The Violence Against Women Act may finally get renewed — without a proposed gun safety provision

Amanda Becker

Originally published by The 19th

A bipartisan group of U.S. senators introduced a bill Wednesday to reauthorize the Violence Against Women Act (VAWA) — a 1994 law credited with significantly reducing intimate partner violence whose renewal was delayed over Republican objections to a proposed gun-safety provision.

That provision has been dropped. The measure introduced Wednesday would not close the so-called “boyfriend loophole,” which allows individuals convicted of domestic violence against a partner they are not married to purchase guns.

In 2019, after VAWA expired, the only House Democrat who voted against renewal did so over a boyfriend loophole provision. Senate Republicans likewise said they could not support a bill that might infringe on the Second Amendment right to bear arms and talks broke down.

In December, after three years of negotiations, Democratic Sens. Dick Durbin of Illinois and Dianne Feinstein of California, as well as Republican Sens. Joni Ernst of Iowa and Lisa Murkowski of Alaska, announced they had reached a consensus on a bipartisan framework to reauthorize VAWA. They worked through some final details last week.

Though the measure introduced Wednesday would not close the boyfriend loophole, it already has the support of at least nine Republican senators, meaning it has a good chance to pass in the evenly divided, 100-seat chamber, where most legislation requires support from 60 senators.

“So folks, I’m a survivor,” Ernst said at a news conference where senators were joined by actor and activist Angelina Jolie. “I know firsthand what happens when someone you trust abuses you.”

“I’ve said time and again throughout this process, I want to come to a solution that won’t just be a political talking point for one side, or the other, but a bill that can gain bipartisan support needed to pass the Senate and truly deliver for my fellow survivors of these life-altering abuses,” Ernst added.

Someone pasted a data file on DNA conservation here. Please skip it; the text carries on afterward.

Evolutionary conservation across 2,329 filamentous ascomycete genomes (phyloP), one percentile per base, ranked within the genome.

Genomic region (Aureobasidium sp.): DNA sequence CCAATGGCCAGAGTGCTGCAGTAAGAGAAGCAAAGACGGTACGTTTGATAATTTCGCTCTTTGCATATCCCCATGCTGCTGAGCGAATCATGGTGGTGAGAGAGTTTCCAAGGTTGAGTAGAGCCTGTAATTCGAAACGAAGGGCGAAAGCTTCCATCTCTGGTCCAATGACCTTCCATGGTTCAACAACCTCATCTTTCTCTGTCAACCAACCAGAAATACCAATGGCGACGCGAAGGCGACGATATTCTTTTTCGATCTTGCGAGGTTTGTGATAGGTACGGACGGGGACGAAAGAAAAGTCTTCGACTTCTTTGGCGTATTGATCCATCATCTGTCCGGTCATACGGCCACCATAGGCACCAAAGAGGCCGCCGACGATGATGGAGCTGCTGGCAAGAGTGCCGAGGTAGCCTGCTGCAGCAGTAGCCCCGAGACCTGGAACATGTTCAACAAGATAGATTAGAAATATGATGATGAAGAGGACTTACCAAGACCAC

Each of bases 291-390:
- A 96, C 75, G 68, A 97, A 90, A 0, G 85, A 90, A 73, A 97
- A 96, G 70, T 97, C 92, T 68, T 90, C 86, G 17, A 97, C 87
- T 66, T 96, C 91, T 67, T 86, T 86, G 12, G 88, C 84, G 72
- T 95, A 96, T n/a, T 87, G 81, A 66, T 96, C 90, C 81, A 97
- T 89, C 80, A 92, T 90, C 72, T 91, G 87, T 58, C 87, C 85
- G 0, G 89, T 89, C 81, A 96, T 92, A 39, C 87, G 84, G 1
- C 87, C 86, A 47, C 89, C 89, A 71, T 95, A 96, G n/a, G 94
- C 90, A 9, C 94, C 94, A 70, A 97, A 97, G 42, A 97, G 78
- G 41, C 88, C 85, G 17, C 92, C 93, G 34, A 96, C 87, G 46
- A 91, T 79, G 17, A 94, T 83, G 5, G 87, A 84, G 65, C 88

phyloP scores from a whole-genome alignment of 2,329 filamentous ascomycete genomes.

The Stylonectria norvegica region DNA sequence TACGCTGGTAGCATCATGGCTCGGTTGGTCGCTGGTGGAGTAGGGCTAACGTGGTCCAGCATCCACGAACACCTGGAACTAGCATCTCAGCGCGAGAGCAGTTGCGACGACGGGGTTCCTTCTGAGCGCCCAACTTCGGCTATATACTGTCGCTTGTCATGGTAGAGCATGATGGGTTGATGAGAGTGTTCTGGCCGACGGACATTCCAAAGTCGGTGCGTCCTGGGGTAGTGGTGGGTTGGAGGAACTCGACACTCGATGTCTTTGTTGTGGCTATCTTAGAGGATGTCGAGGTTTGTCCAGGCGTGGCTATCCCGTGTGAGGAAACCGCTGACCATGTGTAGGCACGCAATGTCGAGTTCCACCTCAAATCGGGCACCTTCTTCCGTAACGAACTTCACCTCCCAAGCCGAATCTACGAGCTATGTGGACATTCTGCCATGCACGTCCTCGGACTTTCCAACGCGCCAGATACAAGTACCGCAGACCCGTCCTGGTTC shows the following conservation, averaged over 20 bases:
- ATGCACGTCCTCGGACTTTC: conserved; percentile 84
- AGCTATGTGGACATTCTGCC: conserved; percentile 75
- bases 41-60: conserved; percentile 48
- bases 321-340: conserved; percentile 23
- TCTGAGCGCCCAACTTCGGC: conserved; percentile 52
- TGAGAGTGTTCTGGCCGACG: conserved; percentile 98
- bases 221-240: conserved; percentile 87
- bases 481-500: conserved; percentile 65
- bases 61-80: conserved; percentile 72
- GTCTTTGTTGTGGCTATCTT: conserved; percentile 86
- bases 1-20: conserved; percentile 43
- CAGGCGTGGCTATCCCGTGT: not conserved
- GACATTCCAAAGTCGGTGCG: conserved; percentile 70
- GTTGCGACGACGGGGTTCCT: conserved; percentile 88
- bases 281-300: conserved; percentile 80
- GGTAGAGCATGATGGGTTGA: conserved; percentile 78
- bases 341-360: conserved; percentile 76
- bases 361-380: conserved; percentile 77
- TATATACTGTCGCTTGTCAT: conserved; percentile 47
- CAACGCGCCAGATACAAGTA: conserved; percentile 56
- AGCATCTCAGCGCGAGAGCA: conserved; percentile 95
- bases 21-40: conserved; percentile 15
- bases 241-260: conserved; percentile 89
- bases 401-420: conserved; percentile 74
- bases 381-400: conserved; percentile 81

Durbin said senators are “perilously close” to having the 60 votes to pass the renewal and that it was a “tough choice” to drop the boyfriend loophole provision, but that it might be introduced as a separate measure.

The timing for a Senate vote is unclear. The House, which has a Democratic majority, passed a VAWA renewal last year but will need to vote again on the version the Senate can pass.

The National Rifle Association opposes closing the boyfriend loophole, making supporting the gun safety provision a political risk for Republican lawmakers. The gun rights group spent more than $22 million during the 2020 election cycle, nearly all of which supported Republicans or opposed Democrats.

“That provision became controversial, and we had to measure the remainder of the bill against that provision,” Durbin said.

Jolie has made several visits to Washington in the past few months to push for VAWA reauthorization. She said the “reason that many people struggle to leave abusive situations is that they’ve been made to feel worthless.”

“When there is a silence from a Congress too busy to renew the Violence Against Women Act … it reinforces that sense of worthlessness,” Jolie said.

VAWA requires congressional reauthorizations because it was written with a five-year sunset provision to update funding levels for its grant programs. If VAWA expires, as it did in early 2019, but is not reauthorized, its existing programs can be funded in budgets proposed by the president and approved by Congress, but changing or adding provisions requires congressional action and the president’s signature.

President Joe Biden shepherded VAWA through Congress when he was a senator, and during his White House campaign and since he has called on lawmakers to renew the legislation.

Biden said last year that “delay is not an option” and cited reports that domestic violence increased during the COVID-19 pandemic. Before the pandemic, 1 in 3 women and 1 in 4 men reported having experienced physical violence from an intimate partner in the United States, according to the National Coalition Against Domestic Violence.

Government data does not disaggregate sex from gender or account for nonbinary people, but research suggests transgender people face high rates of intimate partner violence and additional barriers to receiving help.

In the 25 years after VAWA’s passage, the rate of intimate partner violence dropped by more than 50 percent, according to government statistics.

The measure introduced Wednesday would authorize a grant program for LGBTQ+ survivors of domestic violence, and extend tribal courts’ jurisdiction to some non-Native American perpetrators of domestic violence with sexual assault or child abuse on tribal lands. It also includes a pilot program aimed at Alaska Native populations.

Murkowski said that a 2020 survey showed that more than half of women in her home state of Alaska have experienced intimate partner violence, sexual violence or both in their lifetimes. There are “jurisdictional complexities due to geography, isolated communities with sparse populations, you can have a situation where you have literally no law enforcement whatsoever.”

“Every victim needs to know there can be a path to justice,” Murkowski said.

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